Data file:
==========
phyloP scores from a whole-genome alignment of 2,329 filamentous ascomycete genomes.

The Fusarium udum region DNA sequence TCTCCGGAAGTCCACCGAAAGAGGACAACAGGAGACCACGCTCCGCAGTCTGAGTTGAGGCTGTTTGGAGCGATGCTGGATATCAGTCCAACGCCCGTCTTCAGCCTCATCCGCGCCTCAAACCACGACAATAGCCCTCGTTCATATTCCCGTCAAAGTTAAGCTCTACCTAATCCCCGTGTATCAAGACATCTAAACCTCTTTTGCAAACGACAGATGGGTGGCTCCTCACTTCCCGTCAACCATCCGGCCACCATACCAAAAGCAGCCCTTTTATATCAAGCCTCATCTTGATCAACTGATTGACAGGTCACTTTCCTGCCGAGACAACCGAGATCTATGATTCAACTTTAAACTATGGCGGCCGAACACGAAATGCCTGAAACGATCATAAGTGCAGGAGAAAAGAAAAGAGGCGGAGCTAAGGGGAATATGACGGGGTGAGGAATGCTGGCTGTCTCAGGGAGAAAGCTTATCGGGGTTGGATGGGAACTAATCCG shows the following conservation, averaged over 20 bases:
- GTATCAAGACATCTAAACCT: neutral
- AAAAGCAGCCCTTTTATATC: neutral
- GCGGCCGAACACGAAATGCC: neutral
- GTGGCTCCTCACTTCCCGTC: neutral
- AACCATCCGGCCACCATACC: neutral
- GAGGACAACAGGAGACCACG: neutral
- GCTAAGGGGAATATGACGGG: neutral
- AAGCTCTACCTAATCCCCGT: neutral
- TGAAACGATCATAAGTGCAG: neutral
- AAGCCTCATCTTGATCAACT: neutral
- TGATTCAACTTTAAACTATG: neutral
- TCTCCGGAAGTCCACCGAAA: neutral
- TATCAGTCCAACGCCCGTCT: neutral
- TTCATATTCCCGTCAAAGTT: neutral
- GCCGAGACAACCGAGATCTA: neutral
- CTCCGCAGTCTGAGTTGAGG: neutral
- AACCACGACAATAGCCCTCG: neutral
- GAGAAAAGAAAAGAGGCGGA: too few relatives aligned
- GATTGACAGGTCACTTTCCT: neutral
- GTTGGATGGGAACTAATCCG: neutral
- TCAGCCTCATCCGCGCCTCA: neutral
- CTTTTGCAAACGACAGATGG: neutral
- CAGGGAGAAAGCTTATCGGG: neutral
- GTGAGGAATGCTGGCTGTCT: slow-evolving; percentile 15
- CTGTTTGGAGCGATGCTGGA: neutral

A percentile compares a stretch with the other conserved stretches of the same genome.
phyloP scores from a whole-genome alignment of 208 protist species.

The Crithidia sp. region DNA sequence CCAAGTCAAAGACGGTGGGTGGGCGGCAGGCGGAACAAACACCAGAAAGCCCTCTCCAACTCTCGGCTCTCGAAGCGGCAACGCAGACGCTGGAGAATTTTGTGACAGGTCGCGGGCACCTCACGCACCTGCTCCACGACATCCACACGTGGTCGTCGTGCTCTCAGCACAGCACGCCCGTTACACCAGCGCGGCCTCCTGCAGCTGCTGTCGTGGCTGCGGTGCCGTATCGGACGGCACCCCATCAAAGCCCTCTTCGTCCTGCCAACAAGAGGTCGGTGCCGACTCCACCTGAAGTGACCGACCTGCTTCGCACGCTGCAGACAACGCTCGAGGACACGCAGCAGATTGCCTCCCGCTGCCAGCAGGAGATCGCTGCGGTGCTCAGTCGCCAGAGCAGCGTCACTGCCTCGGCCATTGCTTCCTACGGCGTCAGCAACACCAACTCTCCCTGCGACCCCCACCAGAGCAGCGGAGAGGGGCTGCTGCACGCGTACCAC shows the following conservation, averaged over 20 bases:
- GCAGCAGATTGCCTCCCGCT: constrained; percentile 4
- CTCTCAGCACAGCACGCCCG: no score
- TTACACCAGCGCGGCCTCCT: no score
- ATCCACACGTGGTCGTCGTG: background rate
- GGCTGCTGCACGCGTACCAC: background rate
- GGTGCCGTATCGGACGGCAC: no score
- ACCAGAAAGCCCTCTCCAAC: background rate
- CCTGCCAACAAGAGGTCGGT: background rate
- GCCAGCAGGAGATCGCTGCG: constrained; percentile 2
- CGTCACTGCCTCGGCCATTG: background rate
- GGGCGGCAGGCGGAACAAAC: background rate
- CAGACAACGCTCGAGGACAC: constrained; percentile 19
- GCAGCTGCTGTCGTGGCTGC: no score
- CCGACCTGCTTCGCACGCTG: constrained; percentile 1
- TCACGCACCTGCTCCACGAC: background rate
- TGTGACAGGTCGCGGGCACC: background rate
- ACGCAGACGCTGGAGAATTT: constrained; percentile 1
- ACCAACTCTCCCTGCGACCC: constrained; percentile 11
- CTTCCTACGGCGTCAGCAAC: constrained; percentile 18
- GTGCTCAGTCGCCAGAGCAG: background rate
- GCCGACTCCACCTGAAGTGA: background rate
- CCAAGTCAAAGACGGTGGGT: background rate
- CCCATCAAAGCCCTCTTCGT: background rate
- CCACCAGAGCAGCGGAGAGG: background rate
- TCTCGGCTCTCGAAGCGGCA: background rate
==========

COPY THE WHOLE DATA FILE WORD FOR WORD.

phyloP scores from a whole-genome alignment of 2,329 filamentous ascomycete genomes.

The Fusarium udum region DNA sequence TCTCCGGAAGTCCACCGAAAGAGGACAACAGGAGACCACGCTCCGCAGTCTGAGTTGAGGCTGTTTGGAGCGATGCTGGATATCAGTCCAACGCCCGTCTTCAGCCTCATCCGCGCCTCAAACCACGACAATAGCCCTCGTTCATATTCCCGTCAAAGTTAAGCTCTACCTAATCCCCGTGTATCAAGACATCTAAACCTCTTTTGCAAACGACAGATGGGTGGCTCCTCACTTCCCGTCAACCATCCGGCCACCATACCAAAAGCAGCCCTTTTATATCAAGCCTCATCTTGATCAACTGATTGACAGGTCACTTTCCTGCCGAGACAACCGAGATCTATGATTCAACTTTAAACTATGGCGGCCGAACACGAAATGCCTGAAACGATCATAAGTGCAGGAGAAAAGAAAAGAGGCGGAGCTAAGGGGAATATGACGGGGTGAGGAATGCTGGCTGTCTCAGGGAGAAAGCTTATCGGGGTTGGATGGGAACTAATCCG shows the following conservation, averaged over 20 bases:
- GTATCAAGACATCTAAACCT: neutral
- AAAAGCAGCCCTTTTATATC: neutral
- GCGGCCGAACACGAAATGCC: neutral
- GTGGCTCCTCACTTCCCGTC: neutral
- AACCATCCGGCCACCATACC: neutral
- GAGGACAACAGGAGACCACG: neutral
- GCTAAGGGGAATATGACGGG: neutral
- AAGCTCTACCTAATCCCCGT: neutral
- TGAAACGATCATAAGTGCAG: neutral
- AAGCCTCATCTTGATCAACT: neutral
- TGATTCAACTTTAAACTATG: neutral
- TCTCCGGAAGTCCACCGAAA: neutral
- TATCAGTCCAACGCCCGTCT: neutral
- TTCATATTCCCGTCAAAGTT: neutral
- GCCGAGACAACCGAGATCTA: neutral
- CTCCGCAGTCTGAGTTGAGG: neutral
- AACCACGACAATAGCCCTCG: neutral
- GAGAAAAGAAAAGAGGCGGA: too few relatives aligned
- GATTGACAGGTCACTTTCCT: neutral
- GTTGGATGGGAACTAATCCG: neutral
- TCAGCCTCATCCGCGCCTCA: neutral
- CTTTTGCAAACGACAGATGG: neutral
- CAGGGAGAAAGCTTATCGGG: neutral
- GTGAGGAATGCTGGCTGTCT: slow-evolving; percentile 15
- CTGTTTGGAGCGATGCTGGA: neutral

A percentile compares a stretch with the other conserved stretches of the same genome.
phyloP scores from a whole-genome alignment of 208 protist species.

The Crithidia sp. region DNA sequence CCAAGTCAAAGACGGTGGGTGGGCGGCAGGCGGAACAAACACCAGAAAGCCCTCTCCAACTCTCGGCTCTCGAAGCGGCAACGCAGACGCTGGAGAATTTTGTGACAGGTCGCGGGCACCTCACGCACCTGCTCCACGACATCCACACGTGGTCGTCGTGCTCTCAGCACAGCACGCCCGTTACACCAGCGCGGCCTCCTGCAGCTGCTGTCGTGGCTGCGGTGCCGTATCGGACGGCACCCCATCAAAGCCCTCTTCGTCCTGCCAACAAGAGGTCGGTGCCGACTCCACCTGAAGTGACCGACCTGCTTCGCACGCTGCAGACAACGCTCGAGGACACGCAGCAGATTGCCTCCCGCTGCCAGCAGGAGATCGCTGCGGTGCTCAGTCGCCAGAGCAGCGTCACTGCCTCGGCCATTGCTTCCTACGGCGTCAGCAACACCAACTCTCCCTGCGACCCCCACCAGAGCAGCGGAGAGGGGCTGCTGCACGCGTACCAC shows the following conservation, averaged over 20 bases:
- GCAGCAGATTGCCTCCCGCT: constrained; percentile 4
- CTCTCAGCACAGCACGCCCG: no score
- TTACACCAGCGCGGCCTCCT: no score
- ATCCACACGTGGTCGTCGTG: background rate
- GGCTGCTGCACGCGTACCAC: background rate
- GGTGCCGTATCGGACGGCAC: no score
- ACCAGAAAGCCCTCTCCAAC: background rate
- CCTGCCAACAAGAGGTCGGT: background rate
- GCCAGCAGGAGATCGCTGCG: constrained; percentile 2
- CGTCACTGCCTCGGCCATTG: background rate
- GGGCGGCAGGCGGAACAAAC: background rate
- CAGACAACGCTCGAGGACAC: constrained; percentile 19
- GCAGCTGCTGTCGTGGCTGC: no score
- CCGACCTGCTTCGCACGCTG: constrained; percentile 1
- TCACGCACCTGCTCCACGAC: background rate
- TGTGACAGGTCGCGGGCACC: background rate
- ACGCAGACGCTGGAGAATTT: constrained; percentile 1
- ACCAACTCTCCCTGCGACCC: constrained; percentile 11
- CTTCCTACGGCGTCAGCAAC: constrained; percentile 18
- GTGCTCAGTCGCCAGAGCAG: background rate
- GCCGACTCCACCTGAAGTGA: background rate
- CCAAGTCAAAGACGGTGGGT: background rate
- CCCATCAAAGCCCTCTTCGT: background rate
- CCACCAGAGCAGCGGAGAGG: background rate
- TCTCGGCTCTCGAAGCGGCA: background rate